GAHANNA, Ohio, Oct. 10, 2013 – An AEP Ohio Transmission Company equipment move will delay traffic east of U.S. 23 between Lewis Center and Sunbury Sunday, Oct. 13.
AEP is moving an approximate 230-ton transformer from a transmission station in Delaware County to its new Vassell Station on State Route 37 just east of Sunbury. Edwards Moving & Rigging will transport the equipment the approximate 17-mile route on a flatbed Goldhofer trailer. The trailer will travel 3 to 4 miles per hour. Long traffic delays are possible.
AEP and its contractor are working to ensure the move can be completed safely and with as little inconvenience to motorists and local residents as possible.
WHAT: Transformer move from Maliszewski Station on Green Meadows Drive to Vassell Station on State Route 37 east of Sunbury.
WHEN: Oct. 13 beginning at 7 a.m. and lasting approximately 8 to 10 hours.
ROUTE: Ohio Highway Patrol, Delaware County Sheriff’s Office and Sunbury Police will serve as escorts and provide traffic control along the route, which is:
From Green Meadows Drive, east on Orange Road, north on Delaware Country Road 10 (Old State Road and Lackey Road), east on State Route 37, south on State Route 3, east on Granville Street, east on State Route 37 to Vassell Station.
Long traffic delays are possible. Motorists may want to avoid traveling along the transport route.
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AEP Ohio provides electricity to nearly 1.5 million customers of major AEP subsidiaries Ohio Power Company in Ohio and Wheeling Power Company in the northern panhandle of West Virginia. AEP Ohio is based in Gahanna, Ohio, and is a unit of American Electric Power. News and information about AEP Ohio can be found at AEPohio.com.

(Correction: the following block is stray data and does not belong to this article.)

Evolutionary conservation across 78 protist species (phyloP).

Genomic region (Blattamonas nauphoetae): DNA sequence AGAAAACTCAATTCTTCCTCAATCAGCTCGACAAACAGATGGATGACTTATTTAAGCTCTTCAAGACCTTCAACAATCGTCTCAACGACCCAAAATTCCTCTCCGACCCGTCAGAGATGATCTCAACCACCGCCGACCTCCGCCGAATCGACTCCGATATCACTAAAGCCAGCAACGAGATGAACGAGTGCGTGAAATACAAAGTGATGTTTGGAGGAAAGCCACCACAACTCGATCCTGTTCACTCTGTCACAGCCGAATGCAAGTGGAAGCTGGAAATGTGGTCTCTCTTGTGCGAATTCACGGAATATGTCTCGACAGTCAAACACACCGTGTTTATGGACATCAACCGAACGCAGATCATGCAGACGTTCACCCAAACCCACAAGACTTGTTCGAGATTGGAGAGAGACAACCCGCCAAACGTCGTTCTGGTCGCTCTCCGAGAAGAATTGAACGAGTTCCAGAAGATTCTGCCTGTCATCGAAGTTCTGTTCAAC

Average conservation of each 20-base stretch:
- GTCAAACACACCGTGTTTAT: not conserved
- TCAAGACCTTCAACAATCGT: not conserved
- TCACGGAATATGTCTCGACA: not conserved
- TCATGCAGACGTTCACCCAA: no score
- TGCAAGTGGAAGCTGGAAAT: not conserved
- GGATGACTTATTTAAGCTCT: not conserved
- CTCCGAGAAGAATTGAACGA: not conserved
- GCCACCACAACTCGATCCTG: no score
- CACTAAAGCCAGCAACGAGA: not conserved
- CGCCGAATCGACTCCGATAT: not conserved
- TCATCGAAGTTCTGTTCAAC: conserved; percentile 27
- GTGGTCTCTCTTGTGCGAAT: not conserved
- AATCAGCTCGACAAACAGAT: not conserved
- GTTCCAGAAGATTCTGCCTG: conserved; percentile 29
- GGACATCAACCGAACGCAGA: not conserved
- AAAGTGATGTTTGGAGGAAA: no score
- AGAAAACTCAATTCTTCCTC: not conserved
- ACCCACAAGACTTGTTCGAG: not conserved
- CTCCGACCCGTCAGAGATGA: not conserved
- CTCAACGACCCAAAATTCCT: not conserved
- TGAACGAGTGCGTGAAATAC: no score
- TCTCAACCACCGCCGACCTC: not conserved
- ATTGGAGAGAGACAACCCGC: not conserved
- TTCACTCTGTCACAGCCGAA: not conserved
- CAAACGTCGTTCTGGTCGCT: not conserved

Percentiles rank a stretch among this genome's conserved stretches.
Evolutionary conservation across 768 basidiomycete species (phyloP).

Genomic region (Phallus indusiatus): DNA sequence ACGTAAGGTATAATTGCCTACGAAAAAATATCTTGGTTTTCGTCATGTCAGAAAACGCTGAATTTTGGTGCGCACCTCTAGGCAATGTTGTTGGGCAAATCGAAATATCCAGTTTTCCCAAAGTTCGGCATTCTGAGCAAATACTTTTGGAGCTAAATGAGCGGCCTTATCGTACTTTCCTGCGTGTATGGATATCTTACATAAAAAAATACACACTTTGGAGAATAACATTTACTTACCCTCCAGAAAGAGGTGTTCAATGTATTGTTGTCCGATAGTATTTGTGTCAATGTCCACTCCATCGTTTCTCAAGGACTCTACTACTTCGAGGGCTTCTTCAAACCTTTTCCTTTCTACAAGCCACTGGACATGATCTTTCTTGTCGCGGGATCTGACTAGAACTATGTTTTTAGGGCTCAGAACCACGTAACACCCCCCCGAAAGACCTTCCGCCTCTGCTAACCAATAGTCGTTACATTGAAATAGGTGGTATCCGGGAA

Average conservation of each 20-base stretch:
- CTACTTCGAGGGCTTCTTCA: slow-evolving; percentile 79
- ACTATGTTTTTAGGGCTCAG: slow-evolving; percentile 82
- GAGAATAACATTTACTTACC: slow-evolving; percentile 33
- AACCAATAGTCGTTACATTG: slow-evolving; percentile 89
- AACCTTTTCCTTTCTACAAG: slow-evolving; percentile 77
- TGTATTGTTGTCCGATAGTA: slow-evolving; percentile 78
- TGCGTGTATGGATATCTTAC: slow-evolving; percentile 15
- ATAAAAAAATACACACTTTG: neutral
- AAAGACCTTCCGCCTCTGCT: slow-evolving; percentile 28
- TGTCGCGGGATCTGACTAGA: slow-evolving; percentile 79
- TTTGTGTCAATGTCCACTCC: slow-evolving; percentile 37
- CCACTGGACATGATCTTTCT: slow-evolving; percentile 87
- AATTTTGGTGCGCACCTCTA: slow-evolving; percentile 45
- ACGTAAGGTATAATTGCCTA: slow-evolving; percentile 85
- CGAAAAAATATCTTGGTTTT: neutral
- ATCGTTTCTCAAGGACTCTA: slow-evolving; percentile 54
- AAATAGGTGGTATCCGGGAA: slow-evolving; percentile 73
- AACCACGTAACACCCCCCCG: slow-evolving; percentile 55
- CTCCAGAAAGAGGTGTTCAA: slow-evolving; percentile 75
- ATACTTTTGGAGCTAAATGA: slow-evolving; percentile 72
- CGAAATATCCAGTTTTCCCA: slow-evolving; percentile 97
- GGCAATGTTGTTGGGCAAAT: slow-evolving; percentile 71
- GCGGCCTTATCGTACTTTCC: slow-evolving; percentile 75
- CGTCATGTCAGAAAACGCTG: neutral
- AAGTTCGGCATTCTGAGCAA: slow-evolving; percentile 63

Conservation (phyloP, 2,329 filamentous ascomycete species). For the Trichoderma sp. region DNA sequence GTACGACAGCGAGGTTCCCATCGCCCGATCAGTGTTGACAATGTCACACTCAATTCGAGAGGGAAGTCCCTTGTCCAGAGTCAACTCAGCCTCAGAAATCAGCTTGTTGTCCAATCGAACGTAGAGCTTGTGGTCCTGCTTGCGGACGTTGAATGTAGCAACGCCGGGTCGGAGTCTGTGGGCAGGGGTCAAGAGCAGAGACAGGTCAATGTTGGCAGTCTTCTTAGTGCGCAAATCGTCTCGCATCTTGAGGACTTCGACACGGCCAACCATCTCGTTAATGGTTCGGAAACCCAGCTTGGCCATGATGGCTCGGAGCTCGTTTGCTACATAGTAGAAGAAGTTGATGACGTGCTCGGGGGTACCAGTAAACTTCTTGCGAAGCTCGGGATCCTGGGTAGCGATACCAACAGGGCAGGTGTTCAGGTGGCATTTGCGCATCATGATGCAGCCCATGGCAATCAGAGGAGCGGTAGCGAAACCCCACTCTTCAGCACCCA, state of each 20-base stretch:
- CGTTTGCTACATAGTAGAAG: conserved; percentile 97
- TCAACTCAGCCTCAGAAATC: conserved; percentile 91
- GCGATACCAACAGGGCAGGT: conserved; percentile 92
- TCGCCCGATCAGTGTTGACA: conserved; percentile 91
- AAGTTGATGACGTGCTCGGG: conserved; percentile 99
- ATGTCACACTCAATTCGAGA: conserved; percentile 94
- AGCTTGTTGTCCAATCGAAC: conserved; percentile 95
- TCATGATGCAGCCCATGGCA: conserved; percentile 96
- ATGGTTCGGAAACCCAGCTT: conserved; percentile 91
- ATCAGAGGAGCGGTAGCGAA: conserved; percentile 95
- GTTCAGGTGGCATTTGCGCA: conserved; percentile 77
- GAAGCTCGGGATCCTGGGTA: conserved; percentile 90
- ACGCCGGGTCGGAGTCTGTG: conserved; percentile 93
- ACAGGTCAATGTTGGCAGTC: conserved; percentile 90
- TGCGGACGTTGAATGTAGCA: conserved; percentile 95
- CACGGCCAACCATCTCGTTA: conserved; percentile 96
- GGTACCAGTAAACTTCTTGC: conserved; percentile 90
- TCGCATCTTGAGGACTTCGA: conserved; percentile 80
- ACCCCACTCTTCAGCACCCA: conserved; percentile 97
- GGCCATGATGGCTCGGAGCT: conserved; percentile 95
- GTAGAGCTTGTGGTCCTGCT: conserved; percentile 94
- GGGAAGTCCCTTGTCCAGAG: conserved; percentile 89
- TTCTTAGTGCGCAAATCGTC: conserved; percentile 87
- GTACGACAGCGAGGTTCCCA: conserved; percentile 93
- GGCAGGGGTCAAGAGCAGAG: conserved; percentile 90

American Electric Power is one of the largest electric utilities in the United States, delivering electricity to more than 5 million customers in 11 states. AEP ranks among the nation’s largest generators of electricity, owning nearly 38,000 megawatts of generating capacity in the U.S. AEP also owns the nation’s largest electricity transmission system, a nearly 39,000-mile network that includes more 765-kilovolt extra-high voltage transmission lines than all other U.S. transmission systems combined. AEP’s transmission system directly or indirectly serves about 10 percent of the electricity demand in the Eastern Interconnection, the interconnected transmission system that covers 38 eastern and central U.S. states and eastern Canada, and approximately 11 percent of the electricity demand in ERCOT, the transmission system that covers much of Texas. AEP’s utility units operate as AEP Ohio, AEP Texas, Appalachian Power (in Virginia and West Virginia), AEP Appalachian Power (in Tennessee), Indiana Michigan Power, Kentucky Power, Public Service Company of Oklahoma, and Southwestern Electric Power Company (in Arkansas, Louisiana and east Texas). AEP’s headquarters are in Columbus, Ohio.
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AEP Ohio Communications